We also performed other cleaning. We dropped false trips, which correspond to trip with duration smaller than 60s. We removed outliers (2.5% top and 2.5% bottom based on trip duration). From this probability density diagram, we trim the head and tail. We also wrangle “user type” to merge values meaning the same categories. Finally, we convert all time zones to EST.

How do we perform exploratory data analysis? We use visualization to play with the data: 1.**Discover important parameters **2.**Use statistical model to quantified relationships **3.**Train a model. **This allows us to discover important parameters. Then, we can use statistical model to quantified relationships and train a model.

For the data modelling, we use a simple multivariable regression model to predict the hourly rides. We have month, day, hour, temperature, humidity, and holiday as the parameters which were shown to have strong correlation with # of trips. We then split the data to 70% training set, 15% validation set and 15% testing set. We use L1 loss function to reduce effect of outlier, and cross-validation for robustness. The model has small least absolute error corresponding to about 20% of the mean, which shows most of the feature can be captured.

After that, we would illustrate about the code of modelling. The Toronto Bike Share hourly rides can be modelling with a simple regression model:

Hourly Rides = a0 + a1*Start Month + a2*Start Day + a3*Start Hour +a4*is_Holiday a5*Temperature, a6*Relative Humidity.

We split the data into 70% training data, 15% validation data and 15% test data.

from sklearn.model_selection import train_test_split

# Split dataset

train, test_val = train_test_split(data_hours, test_size=0.3, random_state=0, shuffle=False)

val, test= train_test_split(test_val, test_size=0.5, random_state=0, shuffle=False)

# Print results

print(‘Train {}%’.format(train.shape[0] / data_hours.shape[0] * 100))

print(‘Val {}%’.format(val.shape[0] / data_hours.shape[0] * 100))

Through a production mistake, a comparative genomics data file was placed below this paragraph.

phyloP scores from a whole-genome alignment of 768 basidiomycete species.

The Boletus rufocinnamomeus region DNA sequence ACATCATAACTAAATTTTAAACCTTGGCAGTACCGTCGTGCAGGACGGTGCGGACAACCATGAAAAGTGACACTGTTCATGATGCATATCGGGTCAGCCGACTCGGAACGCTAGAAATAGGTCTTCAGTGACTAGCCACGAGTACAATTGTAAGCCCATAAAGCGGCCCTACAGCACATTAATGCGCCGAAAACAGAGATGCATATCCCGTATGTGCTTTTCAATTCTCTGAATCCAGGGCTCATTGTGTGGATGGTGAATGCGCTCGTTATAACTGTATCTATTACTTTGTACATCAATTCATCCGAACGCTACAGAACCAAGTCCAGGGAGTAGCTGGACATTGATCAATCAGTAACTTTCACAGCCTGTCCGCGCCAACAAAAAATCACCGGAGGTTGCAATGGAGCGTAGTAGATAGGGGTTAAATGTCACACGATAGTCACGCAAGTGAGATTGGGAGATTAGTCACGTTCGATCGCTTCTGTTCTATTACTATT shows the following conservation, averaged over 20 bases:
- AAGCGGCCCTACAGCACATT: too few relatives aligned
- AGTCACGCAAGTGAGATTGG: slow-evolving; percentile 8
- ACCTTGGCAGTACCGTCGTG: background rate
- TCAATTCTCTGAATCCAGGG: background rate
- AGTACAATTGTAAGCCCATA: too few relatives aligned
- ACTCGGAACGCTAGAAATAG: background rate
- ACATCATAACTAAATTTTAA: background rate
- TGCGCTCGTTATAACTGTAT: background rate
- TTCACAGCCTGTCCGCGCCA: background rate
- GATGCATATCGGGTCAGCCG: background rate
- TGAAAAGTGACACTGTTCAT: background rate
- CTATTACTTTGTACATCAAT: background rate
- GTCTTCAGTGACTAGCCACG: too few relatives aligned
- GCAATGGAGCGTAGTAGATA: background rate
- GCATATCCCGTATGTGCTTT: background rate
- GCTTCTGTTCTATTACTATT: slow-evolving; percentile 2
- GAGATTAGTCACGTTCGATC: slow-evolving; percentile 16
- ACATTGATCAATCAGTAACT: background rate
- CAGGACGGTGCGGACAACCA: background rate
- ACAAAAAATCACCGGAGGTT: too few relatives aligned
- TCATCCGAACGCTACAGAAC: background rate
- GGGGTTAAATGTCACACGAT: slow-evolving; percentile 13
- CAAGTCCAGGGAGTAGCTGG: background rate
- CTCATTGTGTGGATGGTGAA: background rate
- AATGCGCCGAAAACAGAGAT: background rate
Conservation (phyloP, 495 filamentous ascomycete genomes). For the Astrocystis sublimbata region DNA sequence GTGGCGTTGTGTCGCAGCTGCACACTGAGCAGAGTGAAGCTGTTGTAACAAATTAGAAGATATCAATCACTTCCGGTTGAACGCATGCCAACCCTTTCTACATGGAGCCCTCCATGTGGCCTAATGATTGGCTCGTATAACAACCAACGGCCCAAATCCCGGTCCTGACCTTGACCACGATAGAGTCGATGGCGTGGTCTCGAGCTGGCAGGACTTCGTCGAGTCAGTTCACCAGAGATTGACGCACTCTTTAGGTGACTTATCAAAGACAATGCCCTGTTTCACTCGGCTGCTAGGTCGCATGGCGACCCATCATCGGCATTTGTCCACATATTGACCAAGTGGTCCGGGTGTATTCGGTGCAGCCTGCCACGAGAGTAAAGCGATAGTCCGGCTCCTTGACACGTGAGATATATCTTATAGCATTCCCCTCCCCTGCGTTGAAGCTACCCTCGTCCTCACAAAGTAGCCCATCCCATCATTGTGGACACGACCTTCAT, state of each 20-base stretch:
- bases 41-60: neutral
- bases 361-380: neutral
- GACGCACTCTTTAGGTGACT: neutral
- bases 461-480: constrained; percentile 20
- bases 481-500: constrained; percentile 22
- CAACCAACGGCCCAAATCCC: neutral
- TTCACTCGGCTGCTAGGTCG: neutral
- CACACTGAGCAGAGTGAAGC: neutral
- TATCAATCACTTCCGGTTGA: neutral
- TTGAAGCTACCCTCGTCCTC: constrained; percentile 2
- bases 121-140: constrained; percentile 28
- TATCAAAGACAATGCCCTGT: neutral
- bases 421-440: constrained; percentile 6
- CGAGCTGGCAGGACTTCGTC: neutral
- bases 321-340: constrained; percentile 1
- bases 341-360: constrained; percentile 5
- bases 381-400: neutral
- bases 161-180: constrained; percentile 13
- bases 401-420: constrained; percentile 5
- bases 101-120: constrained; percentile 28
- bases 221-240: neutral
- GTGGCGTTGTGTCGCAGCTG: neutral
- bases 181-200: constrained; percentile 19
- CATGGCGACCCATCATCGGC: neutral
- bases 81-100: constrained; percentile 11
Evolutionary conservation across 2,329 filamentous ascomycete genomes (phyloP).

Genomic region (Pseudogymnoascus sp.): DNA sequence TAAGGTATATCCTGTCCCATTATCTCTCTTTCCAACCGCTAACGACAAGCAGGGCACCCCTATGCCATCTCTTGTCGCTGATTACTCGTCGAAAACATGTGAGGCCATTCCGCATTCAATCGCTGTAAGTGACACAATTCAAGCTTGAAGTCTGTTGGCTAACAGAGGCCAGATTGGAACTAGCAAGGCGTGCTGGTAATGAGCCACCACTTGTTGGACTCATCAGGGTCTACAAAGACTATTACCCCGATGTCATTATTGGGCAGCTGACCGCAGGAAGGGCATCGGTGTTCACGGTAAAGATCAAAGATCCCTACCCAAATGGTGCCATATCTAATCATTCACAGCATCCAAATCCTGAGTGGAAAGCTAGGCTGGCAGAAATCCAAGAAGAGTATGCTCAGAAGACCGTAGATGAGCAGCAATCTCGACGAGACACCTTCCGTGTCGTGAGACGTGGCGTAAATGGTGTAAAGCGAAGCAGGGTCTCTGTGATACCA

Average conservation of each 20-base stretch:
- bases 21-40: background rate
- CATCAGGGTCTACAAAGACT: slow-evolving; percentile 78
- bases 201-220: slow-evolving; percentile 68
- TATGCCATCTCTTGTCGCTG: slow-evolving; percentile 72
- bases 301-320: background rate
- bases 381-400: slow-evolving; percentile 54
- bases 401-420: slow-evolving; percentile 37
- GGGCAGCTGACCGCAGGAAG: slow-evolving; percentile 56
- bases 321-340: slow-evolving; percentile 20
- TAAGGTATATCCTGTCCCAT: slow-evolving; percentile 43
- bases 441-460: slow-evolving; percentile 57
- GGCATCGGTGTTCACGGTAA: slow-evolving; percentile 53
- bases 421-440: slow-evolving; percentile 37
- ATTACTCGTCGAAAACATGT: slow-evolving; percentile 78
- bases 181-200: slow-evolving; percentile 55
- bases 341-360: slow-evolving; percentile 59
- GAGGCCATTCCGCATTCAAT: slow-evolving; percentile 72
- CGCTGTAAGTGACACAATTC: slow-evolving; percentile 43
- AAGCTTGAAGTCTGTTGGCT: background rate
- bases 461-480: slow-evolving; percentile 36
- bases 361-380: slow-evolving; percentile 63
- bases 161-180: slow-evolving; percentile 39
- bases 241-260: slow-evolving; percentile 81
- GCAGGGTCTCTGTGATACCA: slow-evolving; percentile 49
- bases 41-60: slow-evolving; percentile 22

print(‘Test {}%’.format(test.shape[0] / data_hours.shape[0] * 100))

Train 69.99789480015639%

Val 15.001052599921808%

Test 15.001052599921808%

And we train a linear regression model.

from sklearn.linear_model import LinearRegression

# process the data

X_train, y_train = process_data(train)

X_val, y_val = process_data(val)

model = LinearRegression()

model.fit(X_train, y_train)

y_predicted = model.predict(X_val)

print(“RMSE:”, rmse(y_val, y_predicted))

print(“R2 score:”, model.score(X_val, y_val))

RMSE: 283.51492755886085

R2 score: 0.08307002006120612

Opps, we only get a R2 value of 8%! The above model is not good enough. Data science and data modelling is deep!

What happens if we use a different model with L1 loss function?

from sklearn.ensemble import GradientBoostingRegressor

model = GradientBoostingRegressor(loss=’lad’)

model.fit(X_train, y_train)

y_predicted = model.predict(X_val)

print(“RMSE:”, rmse(y_val, y_predicted))

print(“R2 score:”, model.score(X_val, y_val))

RMSE: 258.2076512933231

R2 score: 0.2394591831573264

Just by changing the model, now we have a 24% R2 value!

Let’s try taking casual and annual membership into consideration. We make 2 separate models for each of the user type, and at the end add the two predictions.

# Model for casual members

train, test = train_test_split(data_hours, test_size=0.15, random_state=0, shuffle=False)